-No, especially if you can stay early in the pack
-Note quite that hot
-Yes, I would ask at the Bus station in Santiago as they speak English (at least as far as I have tried) and have timetables
-Well no you could do less but there are sections where you will have to do 8-12KMs
-No idea on the monestary
 

Lord Longpath

New Member
Camino(s) past & future
Camino Frances (April/May 2015)
Chemin du Puy (April/May 2016)
North Wales Pilgrim (October 2017)
Dear Peregrinos
We are driving to Santiago mid August 2016 and then walking to Finestera and Muxia. Real beginners questions:

  • Do we need to book hostels before?
  • Is it very hot as in Cote D'azur 35c?
  • Are there buses from Muxia back to Santiago?
  • Do we have to be able to do 20km to 25km per day because of the sparsity of hostels?
  • Is there a buddhist monestary on the way anywhere?
Bit random that last one;)

Thanks in advance.

PS this is about showing teenagers a bit of life without screens;)
I walked there at the end of May last year and had no problem with not booking ahead but... with that size of party and in August I guess you should.

You will be close to the sea, it will be the coolest part of Spain, with a sea breeze. The Spanish go there to escape from all that hot sun.

Tip - go to Muxia first, then Finisterre. There are more buses back from Finisterre than there are from Muxia. More importantly, if you go to Finisterre first you will have to do a 30km day sometime, probably between Maronas and Cee. If you go to Muxia you can do it in 4 X 20km days. If you find 20km a stretch you will definitely need to split the walk from Muxia to Finisterre at Lires. There's not much accommodation there, so book that one.

Didn't see any Buddhist monasteries, but you can be Buddhist anywhere.
 

sempervivum

Member
Camino(s) past & future
Camino Frances, Finisterre, Muxia (2013)
Camino Portuguese (2018)
Chapeau! For both of you, dads!
You will enjoy your time together with your girls, and they will have a great time, too.

No need for booking, no need to worry about buses, because there are places to stay over night and buses to catch for return. As rometimed said, just ask.
Do not worry about the distance, 20 to 25 km are very doable.
It will be hot, around 30C midday in the open field, but there will also be plenty of shadow and breeze.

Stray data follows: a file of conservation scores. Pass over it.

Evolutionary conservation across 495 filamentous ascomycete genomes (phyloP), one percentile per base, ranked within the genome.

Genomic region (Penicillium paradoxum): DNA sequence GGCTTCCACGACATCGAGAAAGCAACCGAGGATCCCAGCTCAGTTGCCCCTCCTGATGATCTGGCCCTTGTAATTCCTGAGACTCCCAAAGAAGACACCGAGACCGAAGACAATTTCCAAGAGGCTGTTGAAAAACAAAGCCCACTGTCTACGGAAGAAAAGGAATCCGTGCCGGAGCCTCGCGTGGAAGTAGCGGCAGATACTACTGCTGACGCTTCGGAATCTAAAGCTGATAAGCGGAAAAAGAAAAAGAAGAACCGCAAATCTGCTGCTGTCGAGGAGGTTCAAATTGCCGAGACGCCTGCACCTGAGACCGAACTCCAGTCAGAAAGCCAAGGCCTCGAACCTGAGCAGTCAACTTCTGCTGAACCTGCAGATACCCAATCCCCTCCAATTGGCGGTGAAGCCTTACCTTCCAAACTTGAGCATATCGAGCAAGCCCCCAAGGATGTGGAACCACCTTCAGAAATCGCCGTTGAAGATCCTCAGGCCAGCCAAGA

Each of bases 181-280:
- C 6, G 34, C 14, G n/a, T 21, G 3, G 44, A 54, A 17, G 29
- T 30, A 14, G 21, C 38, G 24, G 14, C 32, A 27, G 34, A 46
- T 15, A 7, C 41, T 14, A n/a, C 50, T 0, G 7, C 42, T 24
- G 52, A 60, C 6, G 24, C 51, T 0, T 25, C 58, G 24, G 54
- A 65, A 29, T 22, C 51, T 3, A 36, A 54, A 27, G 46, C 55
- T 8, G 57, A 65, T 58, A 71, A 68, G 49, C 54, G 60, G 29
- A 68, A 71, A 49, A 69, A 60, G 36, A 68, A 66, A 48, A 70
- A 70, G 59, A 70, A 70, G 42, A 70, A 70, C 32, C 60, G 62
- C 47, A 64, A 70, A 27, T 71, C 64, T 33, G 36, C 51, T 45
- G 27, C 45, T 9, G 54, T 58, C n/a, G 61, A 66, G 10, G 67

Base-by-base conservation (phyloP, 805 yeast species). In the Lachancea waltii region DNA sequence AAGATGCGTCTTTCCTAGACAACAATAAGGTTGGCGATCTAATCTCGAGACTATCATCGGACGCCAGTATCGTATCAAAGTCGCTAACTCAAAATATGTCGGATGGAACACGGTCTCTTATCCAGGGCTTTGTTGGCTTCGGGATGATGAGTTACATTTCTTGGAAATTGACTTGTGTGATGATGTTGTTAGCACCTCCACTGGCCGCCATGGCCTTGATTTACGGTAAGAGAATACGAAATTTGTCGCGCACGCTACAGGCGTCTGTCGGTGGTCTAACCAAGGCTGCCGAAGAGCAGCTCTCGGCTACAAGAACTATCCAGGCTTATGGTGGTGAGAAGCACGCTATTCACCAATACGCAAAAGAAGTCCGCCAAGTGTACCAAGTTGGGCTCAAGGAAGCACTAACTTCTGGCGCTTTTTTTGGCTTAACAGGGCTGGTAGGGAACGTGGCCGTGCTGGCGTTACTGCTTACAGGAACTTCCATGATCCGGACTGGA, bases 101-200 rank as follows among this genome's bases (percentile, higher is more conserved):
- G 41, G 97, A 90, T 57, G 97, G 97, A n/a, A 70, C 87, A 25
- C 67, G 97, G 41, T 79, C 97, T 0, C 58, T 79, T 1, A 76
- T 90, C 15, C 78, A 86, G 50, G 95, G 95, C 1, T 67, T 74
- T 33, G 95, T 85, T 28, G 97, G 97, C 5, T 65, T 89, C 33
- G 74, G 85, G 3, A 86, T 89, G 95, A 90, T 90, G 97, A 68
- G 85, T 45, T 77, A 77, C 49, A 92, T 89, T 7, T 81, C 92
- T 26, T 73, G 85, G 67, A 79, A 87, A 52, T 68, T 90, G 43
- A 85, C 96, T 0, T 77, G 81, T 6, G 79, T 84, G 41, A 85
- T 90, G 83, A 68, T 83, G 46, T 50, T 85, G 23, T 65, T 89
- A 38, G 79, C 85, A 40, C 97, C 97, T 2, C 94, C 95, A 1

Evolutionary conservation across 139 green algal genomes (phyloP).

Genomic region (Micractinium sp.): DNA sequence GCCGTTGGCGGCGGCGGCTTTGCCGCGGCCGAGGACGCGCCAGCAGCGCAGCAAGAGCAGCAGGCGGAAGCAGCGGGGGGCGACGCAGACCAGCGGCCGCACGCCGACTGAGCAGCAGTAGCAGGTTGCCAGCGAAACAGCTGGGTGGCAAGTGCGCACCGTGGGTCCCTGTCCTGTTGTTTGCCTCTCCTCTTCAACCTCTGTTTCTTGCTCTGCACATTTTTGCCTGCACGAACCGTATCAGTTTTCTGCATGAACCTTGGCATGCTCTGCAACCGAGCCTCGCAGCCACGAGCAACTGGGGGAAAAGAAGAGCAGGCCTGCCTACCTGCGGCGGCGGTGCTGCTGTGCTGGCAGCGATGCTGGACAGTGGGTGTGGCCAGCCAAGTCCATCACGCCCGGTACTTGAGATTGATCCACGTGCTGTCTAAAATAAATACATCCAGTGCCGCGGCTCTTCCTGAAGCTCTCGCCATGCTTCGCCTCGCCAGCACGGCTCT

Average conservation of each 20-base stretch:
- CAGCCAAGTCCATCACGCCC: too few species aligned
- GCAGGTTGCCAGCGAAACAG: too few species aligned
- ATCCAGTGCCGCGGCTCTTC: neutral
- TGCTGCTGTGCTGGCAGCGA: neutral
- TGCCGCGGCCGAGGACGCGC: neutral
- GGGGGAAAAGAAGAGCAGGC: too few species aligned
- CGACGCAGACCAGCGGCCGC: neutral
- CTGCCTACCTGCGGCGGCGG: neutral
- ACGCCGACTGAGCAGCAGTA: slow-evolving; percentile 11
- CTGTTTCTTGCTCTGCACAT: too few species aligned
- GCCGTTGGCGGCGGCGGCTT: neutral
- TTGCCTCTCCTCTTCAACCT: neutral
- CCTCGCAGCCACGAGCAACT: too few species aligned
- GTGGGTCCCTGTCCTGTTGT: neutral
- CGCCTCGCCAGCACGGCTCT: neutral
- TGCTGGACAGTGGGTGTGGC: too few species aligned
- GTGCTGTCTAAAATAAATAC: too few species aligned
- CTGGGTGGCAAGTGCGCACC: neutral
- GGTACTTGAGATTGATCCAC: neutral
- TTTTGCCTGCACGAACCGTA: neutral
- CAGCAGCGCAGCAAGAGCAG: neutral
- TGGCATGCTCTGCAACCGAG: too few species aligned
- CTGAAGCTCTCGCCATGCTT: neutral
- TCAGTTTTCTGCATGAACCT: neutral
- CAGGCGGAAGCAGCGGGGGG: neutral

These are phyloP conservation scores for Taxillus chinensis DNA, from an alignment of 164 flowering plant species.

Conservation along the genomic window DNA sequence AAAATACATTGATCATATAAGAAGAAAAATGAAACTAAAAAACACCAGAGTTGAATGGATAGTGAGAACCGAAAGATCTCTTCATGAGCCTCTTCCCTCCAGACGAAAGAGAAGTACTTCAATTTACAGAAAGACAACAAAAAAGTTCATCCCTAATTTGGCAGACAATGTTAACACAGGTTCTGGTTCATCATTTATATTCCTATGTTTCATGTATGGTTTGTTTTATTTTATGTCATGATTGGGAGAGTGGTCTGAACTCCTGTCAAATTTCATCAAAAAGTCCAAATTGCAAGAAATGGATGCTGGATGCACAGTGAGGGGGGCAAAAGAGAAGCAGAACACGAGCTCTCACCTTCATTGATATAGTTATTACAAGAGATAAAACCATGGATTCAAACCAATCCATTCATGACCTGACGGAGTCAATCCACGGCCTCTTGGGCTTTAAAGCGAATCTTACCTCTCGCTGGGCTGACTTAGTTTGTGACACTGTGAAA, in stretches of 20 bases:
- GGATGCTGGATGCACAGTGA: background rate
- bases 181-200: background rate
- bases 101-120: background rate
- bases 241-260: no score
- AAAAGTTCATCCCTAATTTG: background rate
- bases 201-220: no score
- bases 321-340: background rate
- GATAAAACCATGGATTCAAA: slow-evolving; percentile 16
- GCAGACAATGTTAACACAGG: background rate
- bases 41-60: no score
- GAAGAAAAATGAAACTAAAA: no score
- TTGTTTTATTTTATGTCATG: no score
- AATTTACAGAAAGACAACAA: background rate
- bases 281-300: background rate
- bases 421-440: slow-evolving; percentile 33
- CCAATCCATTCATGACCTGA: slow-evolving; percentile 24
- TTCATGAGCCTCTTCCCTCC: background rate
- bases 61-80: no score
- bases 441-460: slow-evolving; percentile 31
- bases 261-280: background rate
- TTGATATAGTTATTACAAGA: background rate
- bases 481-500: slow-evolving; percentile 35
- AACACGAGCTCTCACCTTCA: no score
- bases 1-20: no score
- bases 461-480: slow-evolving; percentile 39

No, there are no Buddhist monasteries on the way.

I would say to go to Finistere first, because the way is nicer, and then, after a day of rest (maybe), you head for Muxia. After 4 days of Camino, you will be able to cover those last 30 km in one day, crowning your Camino :)

Buen Camino!
 

jirit

Moderator
Staff member
Camino(s) past & future
Camino Frances 2007,
Via Francigena Italy, 2008,
Jakobsweg Austria 2010,
Camino Frances 2011,
Le Puy to Lourdes 2012,
Via de la Plata 2013,
Future:
Ökumenischer (Via Regia), Germany,
Lycian Way, Turkey
There is a monastery of sorts just before Muxia. Below is an excerpt from my email I received from a friend that stayed there

"I found San Martino de Ozon (http://www.auroradeloscaminos.org/) by chance on my way to Murxia. I had no intention to stop there but, well, I have learned to listen to those Junghian syncronicity signs that our brain for some reason choses to point at us. As all the signs were pointing to visit this place and finally I have even accepted to stop for a night which turned into a week…

The place is a XII century monastery where now live a few people who escaped modernity and chaos and that created an almost completely self-independent “cooperativa” -with no religious/spiritual kind of obligations-. They welcome the peregrinos who want to stop (but almost no one is stopping there…). When you stop you are given the opportunity, if you like, to live with the community (make cheese together, work in the field, even participate to their meetings…) I was impressed by the relaxing atmosphere and by the well self managed group dynamics (including conflict management) even though, I could clearly see a specific personality type (not implying any positive/negative evaluation) between the components of the group."
 

Kanga

Moderator
Staff member
Camino(s) past & future
Francés x 5, Le Puy x 2, Arles, Tours, Norte, Madrid, Via de la Plata, Portuguese.
I love this forum! Everything answered. And applaud you @Jimloveuk - I think what you are doing with the teenagers is fabulous. Are you going to "lose" the electronic gadgets before you start? They are so addictive. I've seen people walking with their noses glued to them, ignoring glorious scenery all around, and not engaging at all with people around them.